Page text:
British scientists said on Wednesday that they had figured out key steps in the process by which life on Earth may have emerged from a seething soup of simple chemicals, according to Agence France-Presse.
Genetic information in living organisms today is held in deoxyribonucleic acid (DNA), the famous "double helix" molecule of sugar, phosphate and a base.
But DNA is too sophisticated to have popped up in an instant, and one avenue of thought says its single-stranded cousin, ribonucleic acid, or RNA, came first.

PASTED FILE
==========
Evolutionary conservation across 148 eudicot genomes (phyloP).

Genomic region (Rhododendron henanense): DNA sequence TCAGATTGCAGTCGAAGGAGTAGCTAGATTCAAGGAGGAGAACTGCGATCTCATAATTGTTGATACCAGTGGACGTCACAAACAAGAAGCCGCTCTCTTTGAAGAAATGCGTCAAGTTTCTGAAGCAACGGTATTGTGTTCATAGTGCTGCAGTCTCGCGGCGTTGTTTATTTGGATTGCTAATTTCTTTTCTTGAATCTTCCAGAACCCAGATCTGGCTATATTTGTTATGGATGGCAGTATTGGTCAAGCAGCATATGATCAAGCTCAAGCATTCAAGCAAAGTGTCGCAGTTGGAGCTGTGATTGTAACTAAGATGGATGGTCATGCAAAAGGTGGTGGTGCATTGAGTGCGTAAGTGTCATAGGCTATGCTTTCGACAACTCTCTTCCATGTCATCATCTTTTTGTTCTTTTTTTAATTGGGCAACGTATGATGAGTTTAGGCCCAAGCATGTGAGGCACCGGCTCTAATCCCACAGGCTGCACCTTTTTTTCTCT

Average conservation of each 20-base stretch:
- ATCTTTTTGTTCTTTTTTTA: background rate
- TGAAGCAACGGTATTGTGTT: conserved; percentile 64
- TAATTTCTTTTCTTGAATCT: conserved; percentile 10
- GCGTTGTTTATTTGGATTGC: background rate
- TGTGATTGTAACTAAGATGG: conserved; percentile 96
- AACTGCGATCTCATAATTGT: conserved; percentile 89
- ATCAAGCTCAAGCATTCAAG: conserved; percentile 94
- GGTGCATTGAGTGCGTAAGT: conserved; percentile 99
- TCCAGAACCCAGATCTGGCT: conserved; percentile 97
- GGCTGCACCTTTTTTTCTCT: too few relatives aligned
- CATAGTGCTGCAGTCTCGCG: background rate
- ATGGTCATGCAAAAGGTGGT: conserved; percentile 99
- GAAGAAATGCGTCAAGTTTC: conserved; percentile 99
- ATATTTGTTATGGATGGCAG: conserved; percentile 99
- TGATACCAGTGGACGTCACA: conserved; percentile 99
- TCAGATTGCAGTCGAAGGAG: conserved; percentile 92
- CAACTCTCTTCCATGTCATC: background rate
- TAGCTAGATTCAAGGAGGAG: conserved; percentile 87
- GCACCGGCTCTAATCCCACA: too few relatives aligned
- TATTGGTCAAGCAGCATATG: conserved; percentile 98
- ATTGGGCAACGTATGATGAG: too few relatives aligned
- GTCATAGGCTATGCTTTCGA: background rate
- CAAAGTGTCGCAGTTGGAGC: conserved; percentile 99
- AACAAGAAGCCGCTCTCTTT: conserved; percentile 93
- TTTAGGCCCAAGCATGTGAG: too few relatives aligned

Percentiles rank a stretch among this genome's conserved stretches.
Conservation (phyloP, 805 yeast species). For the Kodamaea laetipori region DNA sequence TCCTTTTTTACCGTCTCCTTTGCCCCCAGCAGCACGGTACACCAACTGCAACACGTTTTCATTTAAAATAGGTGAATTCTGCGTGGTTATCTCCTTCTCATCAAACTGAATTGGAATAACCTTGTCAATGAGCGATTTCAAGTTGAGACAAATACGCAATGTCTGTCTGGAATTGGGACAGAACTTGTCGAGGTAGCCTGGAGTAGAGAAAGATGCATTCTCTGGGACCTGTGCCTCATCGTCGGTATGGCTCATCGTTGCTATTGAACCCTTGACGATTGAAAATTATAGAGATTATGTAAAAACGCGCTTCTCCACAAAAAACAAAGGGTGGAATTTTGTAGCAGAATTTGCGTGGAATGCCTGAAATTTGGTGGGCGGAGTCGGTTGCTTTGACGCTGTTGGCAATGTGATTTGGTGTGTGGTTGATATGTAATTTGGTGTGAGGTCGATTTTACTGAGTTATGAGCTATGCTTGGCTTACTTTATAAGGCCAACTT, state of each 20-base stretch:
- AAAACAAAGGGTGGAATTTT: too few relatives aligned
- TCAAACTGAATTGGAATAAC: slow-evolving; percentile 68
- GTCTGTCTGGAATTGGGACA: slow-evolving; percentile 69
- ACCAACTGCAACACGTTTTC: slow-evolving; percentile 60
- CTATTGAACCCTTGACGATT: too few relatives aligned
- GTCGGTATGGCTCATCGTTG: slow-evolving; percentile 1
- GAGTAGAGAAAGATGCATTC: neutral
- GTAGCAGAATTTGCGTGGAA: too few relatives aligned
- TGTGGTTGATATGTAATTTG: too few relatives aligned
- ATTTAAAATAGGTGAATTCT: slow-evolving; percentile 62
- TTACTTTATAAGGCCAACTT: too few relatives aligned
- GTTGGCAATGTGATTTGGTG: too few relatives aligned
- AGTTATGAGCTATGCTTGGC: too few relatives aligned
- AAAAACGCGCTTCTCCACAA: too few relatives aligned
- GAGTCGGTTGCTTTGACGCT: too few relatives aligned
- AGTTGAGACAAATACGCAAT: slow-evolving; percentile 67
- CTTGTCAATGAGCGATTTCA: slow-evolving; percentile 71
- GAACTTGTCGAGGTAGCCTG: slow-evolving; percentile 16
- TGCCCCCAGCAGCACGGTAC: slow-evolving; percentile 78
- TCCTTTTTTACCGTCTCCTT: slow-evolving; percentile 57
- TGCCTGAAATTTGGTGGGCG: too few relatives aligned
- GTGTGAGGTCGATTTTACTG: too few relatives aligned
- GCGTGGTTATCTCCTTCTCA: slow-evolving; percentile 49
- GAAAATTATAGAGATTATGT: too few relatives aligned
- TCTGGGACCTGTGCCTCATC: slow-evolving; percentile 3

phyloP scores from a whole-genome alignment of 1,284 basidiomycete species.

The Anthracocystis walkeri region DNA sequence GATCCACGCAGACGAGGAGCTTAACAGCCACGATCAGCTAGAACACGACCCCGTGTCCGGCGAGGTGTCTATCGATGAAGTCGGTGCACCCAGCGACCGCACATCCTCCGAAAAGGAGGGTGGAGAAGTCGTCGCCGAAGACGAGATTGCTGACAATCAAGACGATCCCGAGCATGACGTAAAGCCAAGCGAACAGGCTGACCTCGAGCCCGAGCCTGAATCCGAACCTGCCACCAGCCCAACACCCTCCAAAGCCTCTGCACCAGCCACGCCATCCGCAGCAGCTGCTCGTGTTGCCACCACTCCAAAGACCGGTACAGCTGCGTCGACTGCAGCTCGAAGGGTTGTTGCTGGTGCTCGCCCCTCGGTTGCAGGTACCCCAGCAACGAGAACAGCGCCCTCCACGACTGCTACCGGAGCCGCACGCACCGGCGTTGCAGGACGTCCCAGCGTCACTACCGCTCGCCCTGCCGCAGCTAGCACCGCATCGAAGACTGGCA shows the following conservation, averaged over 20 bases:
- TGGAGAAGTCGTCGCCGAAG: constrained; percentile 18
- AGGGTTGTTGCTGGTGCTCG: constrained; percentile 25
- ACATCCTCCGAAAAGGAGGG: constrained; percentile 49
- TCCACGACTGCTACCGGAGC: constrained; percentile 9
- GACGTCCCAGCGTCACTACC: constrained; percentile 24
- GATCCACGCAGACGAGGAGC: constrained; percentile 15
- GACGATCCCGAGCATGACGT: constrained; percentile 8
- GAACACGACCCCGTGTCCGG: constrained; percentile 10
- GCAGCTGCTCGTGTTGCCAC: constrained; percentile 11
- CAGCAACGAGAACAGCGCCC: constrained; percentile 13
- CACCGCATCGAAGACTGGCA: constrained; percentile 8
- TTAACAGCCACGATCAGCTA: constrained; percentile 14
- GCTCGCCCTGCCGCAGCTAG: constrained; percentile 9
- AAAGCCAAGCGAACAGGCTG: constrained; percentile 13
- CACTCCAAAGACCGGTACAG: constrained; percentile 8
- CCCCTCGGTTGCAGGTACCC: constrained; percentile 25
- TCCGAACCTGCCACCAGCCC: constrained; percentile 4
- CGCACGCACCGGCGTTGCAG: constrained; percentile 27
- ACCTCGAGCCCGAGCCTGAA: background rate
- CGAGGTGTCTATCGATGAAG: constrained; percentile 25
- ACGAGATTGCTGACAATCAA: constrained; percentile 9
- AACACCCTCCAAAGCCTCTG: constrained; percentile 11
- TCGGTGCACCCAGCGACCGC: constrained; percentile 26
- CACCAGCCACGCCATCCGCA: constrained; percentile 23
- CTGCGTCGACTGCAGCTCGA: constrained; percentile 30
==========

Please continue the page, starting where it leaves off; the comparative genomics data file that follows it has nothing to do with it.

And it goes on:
RNA plays a key role in making proteins and, in viruses, is used to store genetic code.
It is chemically similar to DNA but is simpler and tougher in structure, and thus looks like a good candidate for Earth's first information-coding nucleic acid.
But for all its allure, the "RNA first" theory has run into practical problems.
Now a paper published in the British journal Nature by University of Manchester chemists, led by Professor John Sutherland, ventures that an RNA-like synthesis took place through a series of chemical reactions and an important intermediate substance.